Querying Distributed RDF Data Sources with SPARQL +DARQ offers a single interface for querying multiple, distributed SPARQL end-points and makes query federation transparent to the client. One key feature of DARQ is that it solely relies on the SPARQL standard and therefore is compatible to any SPARQL endpoint implementing this standard. Using service descriptions provides a powerful way to dynamically add and remove endpoints to the query engine in a manner that is completely transparent to the user. To reduce execution costs we introduced basic query optimization for SPARQL queries. Our experiments show that the optimization algorithm can drastically improve query performance and allow distributed answering of SPARQL queries over distributed sources in reasonable time. Because the algorithm only relies on a very small amount of statistical information we expect that further improvements are possible using techniques. An important issue when dealing with data from multiple data sources are differences in the used vocabularies and the representation of information. In further work, we plan to work on mapping and translation rules between the vocabularies used by different SPARQL endpoints. Also, we will investigate generalizing the query patterns that can be handled and blank nodes and identity relationships across graphs.  +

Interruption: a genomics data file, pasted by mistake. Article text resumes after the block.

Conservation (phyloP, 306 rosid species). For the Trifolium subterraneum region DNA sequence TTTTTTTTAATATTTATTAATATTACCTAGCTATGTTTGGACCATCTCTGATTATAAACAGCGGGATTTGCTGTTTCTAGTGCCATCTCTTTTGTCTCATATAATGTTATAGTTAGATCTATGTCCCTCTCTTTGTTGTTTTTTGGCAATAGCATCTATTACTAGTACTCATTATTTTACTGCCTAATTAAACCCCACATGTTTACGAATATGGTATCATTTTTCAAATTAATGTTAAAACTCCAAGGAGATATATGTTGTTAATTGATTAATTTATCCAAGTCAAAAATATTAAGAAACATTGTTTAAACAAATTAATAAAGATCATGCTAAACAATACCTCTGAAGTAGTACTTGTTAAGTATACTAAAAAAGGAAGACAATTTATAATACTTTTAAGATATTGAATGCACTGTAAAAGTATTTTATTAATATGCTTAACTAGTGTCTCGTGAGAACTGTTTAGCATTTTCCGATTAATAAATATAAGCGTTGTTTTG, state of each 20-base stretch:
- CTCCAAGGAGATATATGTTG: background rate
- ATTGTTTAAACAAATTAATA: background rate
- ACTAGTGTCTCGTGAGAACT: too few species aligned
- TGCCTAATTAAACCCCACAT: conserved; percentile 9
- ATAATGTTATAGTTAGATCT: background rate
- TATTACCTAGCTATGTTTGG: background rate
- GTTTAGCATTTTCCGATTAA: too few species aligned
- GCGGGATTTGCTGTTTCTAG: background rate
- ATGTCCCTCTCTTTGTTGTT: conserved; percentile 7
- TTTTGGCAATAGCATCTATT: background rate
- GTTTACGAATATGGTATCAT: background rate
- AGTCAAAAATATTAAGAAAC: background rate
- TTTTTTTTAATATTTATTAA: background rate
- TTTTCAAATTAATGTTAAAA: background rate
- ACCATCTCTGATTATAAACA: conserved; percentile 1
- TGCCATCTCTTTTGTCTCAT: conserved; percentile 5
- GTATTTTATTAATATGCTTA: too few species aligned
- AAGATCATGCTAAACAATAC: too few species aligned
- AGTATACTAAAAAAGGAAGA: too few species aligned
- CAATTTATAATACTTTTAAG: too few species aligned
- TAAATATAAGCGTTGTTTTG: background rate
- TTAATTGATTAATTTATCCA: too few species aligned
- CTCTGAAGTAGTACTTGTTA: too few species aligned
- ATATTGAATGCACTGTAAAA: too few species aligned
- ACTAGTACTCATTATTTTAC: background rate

Querying over Federated SPARQL Endpoints : A State of the Art Survey +Federation query over SPARQL Endpoints made a significant progress in the recent years. Although a number of federation frameworks have already been developed, the field is still relatively far from maturity. Based on our experience with the existing federation frameworks, the frameworks mostly focus on source selection and join optimization during query execution. In this work, we have presented a list of federation frameworks over SPARQL Endpoints along with their features. According to this list, the user can have considerations to choose the suitable federation framework for their case. We have classied those framework into three categories: i) framework interprets SPARQL 1.1 query to execute federation SPARQL query covering VALUES and SERVICE operator; ii) framework handles SPARQL 1.0 query and has responsibility to find relevant source for a query and join incoming result from SPARQL Endpoints; and iii) framework accepts SPARQL 1.0 and translate the incoming query to SPARQL 1.1 format. Based on the current generation of federation frameworks surveyed in this paper, it still requires further improvements to make frameworks more effective in a broader range of applications. We suggested several features that could be included in the future developments. Finally, we point out challenges for future research directions.  +